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Expansion in the Works for West Bank Settlements

Israel takes bids to build 1,000 housing units, despite commitments contained in peace plan.

August 18, 2004|Ken Ellingwood | Times Staff Writer

JERUSALEM — The government of Prime Minister Ariel Sharon on Tuesday announced bids to build 1,000 housing units in four West Bank settlements, a move that angered Palestinian officials and came amid growing U.S. impatience over the settlement issue.

Under a U.S.-backed diplomatic blueprint for peace, Israel said it would freeze settlement activity and uproot unauthorized outposts -- small offshoots of settlements -- that had been built since March 2001.

The Bush administration has expressed frustration about the lack of progress in dismantling the outposts and says that expanding settlements runs counter to Israeli promises under the peace plan. Its public criticism has been generally mild, though.

Officials at the White House and State Department refused to criticize Sharon over Tuesday's development but said they would ask the Israelis for specifics of the settlement plan before deciding whether it violates the principles of the peace plan.

"Our embassy in Israel has been in touch with the government and has asked for some details," said White House spokeswoman Claire Buchan, who was traveling with President Bush in Ridley, Pa. "That's where it stands at the moment."

State Department spokesman Adam Ereli said the Sharon government had agreed that Israel would freeze settlement activity in occupied areas. But when pressed, he said he could not declare the plan to be a violation of that principle.

"We are clear with the public and with the Israelis that they have made a commitment to freeze settlement activity, including natural growth. And that is the position -- that is the commitment they have made," he said. "That is what we are working with the Israelis to follow through on, both publicly and privately."

Israeli officials insist that the 1,000 units covered by the new bid request are in line with U.S. policy because they fall inside existing settlement blocks that Israel expects to keep as part of any permanent peace agreement with the Palestinians.

In April, Bush backed Israel's claim to major settlement clusters near Jerusalem and Tel Aviv that contain the majority of Jewish residents in the West Bank.

Israeli housing officials said the construction is planned for the four settlements, which belong to established blocks: Ariel, Karnei Shomron, Betar Ilit and Maale Adumim.

Israel says the envisioned construction wouldn't enlarge the area encompassing the settlements. Construction is expected to start in about six months.

"This construction is inside cities that are part of the big settlement blocks. There is no connection to the disengagement, and this is part of the government's policy and the consensus in Israel," acting Housing Minister Tzipi Livni said on Israel Radio. "Any attempt to link it with the need to evacuate the illegal outposts is irrelevant."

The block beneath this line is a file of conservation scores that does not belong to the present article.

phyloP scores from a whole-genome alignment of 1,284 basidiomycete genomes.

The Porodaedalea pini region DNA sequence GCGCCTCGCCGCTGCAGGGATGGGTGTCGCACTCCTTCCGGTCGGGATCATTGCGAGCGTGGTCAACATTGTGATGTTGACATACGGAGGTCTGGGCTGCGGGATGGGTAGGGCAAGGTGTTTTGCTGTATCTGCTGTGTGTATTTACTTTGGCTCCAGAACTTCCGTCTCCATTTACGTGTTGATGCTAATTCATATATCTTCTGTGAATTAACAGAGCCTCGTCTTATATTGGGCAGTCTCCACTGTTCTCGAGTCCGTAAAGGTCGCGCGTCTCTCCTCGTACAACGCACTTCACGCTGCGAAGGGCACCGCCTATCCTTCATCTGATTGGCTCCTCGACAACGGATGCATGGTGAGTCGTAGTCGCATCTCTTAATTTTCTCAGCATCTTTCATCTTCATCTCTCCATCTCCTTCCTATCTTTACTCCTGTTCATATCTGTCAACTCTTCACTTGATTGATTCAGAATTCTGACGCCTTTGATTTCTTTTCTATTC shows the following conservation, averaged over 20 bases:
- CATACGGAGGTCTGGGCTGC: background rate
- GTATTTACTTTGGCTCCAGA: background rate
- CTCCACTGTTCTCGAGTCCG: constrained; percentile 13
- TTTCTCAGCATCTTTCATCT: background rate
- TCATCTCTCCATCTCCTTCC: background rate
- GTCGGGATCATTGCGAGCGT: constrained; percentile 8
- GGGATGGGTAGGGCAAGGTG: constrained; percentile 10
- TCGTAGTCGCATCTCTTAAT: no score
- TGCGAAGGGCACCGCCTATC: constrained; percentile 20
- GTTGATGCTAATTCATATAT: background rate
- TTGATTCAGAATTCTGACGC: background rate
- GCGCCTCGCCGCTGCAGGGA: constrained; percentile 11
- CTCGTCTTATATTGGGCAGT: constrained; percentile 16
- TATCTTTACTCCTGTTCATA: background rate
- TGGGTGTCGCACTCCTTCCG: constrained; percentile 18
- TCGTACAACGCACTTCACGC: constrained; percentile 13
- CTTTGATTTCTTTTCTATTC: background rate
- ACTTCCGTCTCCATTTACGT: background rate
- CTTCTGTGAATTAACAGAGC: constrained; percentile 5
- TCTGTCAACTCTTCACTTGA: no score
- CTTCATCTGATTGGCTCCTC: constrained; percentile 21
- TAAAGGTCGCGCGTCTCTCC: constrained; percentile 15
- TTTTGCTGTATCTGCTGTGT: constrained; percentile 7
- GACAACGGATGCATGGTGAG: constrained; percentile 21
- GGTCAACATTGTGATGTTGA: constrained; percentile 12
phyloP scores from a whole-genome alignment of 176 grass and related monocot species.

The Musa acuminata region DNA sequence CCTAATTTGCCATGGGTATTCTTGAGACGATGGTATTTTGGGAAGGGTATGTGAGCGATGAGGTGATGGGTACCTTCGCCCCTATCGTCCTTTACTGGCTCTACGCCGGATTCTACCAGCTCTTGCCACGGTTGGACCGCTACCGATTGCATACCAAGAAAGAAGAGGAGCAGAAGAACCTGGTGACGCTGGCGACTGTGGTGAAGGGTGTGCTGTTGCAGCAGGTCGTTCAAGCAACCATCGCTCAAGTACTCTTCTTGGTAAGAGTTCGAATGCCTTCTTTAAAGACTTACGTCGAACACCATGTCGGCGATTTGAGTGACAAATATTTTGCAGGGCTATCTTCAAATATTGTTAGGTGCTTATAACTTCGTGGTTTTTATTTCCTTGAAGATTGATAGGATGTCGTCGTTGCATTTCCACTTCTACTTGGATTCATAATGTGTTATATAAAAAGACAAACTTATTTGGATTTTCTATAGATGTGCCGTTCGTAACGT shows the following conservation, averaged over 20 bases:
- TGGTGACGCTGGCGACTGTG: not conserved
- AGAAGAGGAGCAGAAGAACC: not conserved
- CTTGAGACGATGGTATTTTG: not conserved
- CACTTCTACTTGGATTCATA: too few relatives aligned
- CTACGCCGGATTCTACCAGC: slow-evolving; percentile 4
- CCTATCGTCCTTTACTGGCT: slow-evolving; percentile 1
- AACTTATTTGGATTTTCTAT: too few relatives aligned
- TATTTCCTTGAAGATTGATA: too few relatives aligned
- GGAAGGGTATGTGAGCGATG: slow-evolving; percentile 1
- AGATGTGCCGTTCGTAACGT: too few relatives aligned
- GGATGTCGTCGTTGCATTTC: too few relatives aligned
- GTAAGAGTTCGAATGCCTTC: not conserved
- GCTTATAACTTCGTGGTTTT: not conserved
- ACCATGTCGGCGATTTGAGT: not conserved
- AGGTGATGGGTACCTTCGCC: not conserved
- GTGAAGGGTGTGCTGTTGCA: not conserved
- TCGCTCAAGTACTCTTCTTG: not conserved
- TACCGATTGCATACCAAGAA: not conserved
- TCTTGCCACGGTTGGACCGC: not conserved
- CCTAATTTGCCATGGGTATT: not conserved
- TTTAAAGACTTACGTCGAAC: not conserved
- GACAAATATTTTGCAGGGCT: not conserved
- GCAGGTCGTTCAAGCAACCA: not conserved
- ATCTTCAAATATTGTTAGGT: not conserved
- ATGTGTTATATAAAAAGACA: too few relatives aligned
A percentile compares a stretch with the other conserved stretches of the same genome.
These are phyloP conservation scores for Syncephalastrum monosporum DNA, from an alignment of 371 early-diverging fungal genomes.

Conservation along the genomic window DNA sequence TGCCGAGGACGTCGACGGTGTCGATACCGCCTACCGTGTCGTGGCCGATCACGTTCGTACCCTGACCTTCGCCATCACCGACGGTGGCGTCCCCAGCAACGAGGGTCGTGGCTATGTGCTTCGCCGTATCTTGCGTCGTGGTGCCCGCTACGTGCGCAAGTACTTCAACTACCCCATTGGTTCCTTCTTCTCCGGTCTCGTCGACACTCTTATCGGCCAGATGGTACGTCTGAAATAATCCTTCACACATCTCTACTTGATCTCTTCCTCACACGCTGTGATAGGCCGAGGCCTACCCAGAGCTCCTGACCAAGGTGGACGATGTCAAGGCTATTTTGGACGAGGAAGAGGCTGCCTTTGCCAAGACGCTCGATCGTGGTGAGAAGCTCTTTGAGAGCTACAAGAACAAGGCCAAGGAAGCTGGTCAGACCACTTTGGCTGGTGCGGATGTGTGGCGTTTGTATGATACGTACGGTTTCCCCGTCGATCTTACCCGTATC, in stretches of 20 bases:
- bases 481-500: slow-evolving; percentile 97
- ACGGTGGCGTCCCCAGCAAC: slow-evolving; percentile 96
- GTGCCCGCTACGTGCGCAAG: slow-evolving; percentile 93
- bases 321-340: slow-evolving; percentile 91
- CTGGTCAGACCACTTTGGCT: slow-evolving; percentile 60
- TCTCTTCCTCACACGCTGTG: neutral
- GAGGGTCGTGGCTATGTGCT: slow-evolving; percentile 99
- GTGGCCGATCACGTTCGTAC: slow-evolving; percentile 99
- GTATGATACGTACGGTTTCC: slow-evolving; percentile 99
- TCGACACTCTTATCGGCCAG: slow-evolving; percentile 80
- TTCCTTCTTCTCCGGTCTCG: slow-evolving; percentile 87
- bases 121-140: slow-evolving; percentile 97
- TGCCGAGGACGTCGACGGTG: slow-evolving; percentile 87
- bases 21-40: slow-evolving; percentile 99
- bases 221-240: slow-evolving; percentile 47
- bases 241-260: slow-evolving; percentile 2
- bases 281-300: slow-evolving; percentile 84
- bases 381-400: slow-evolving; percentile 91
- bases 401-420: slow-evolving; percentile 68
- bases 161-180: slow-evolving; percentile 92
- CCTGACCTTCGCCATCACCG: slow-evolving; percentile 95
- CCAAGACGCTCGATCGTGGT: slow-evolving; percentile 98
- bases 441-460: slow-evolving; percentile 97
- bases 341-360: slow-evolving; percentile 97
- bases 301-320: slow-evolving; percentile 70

U.S. and Israeli officials have been discussing what settlement construction is acceptable under the peace plan, which has been stalled for months. American officials plan to visit in the coming weeks to monitor settlement activity and progress in removing outposts.

Palestinian officials and Israeli peace activists charge that the expansion of settlements and outposts harms the chances for a negotiated peace by cutting into land that would be part of an eventual Palestinian state.

"Sharon has decided to scoff at his government's promise to freeze construction in settlements," said Yariv Oppenheimer, general director of Peace Now, an Israeli activist group that monitors settlements.

Palestinian Cabinet member Saeb Erekat denounced the construction bids as further proof of Israel's intention to "undermine, bury and destroy" the peace plan. "This is in total violation of promises Israel made to President Bush and shows Israel would rather dictate than negotiate," he said in the West Bank city of Ramallah.

Peace Now said a recent survey showed that 3,700 units were under construction in the West Bank, although the group did not know when those additions were approved. But the activists characterized the bid request announced Tuesday as unusually large and said it was the first issued this year.

Peace Now also said there were about 50 unauthorized outposts -- well above the 28 that Israeli officials listed a few months ago. The Israelis have said that seven have been taken down, while planned evacuations of some others have been delayed because of legal challenges by settlers.

News of the proposed construction came the day before members of Sharon's Likud Party were to debate whether to embrace the Labor Party in a unity government, a marriage that would bolster the prime minister's tottery coalition and improve the odds of passing his plan to withdraw troops and settlers from the Gaza Strip by the end of next year.

Inside the right-leaning Likud, Sharon faces strong opposition from settlement defenders who fear that Labor's inclusion in the government would lead to a widespread pullout from the West Bank too.

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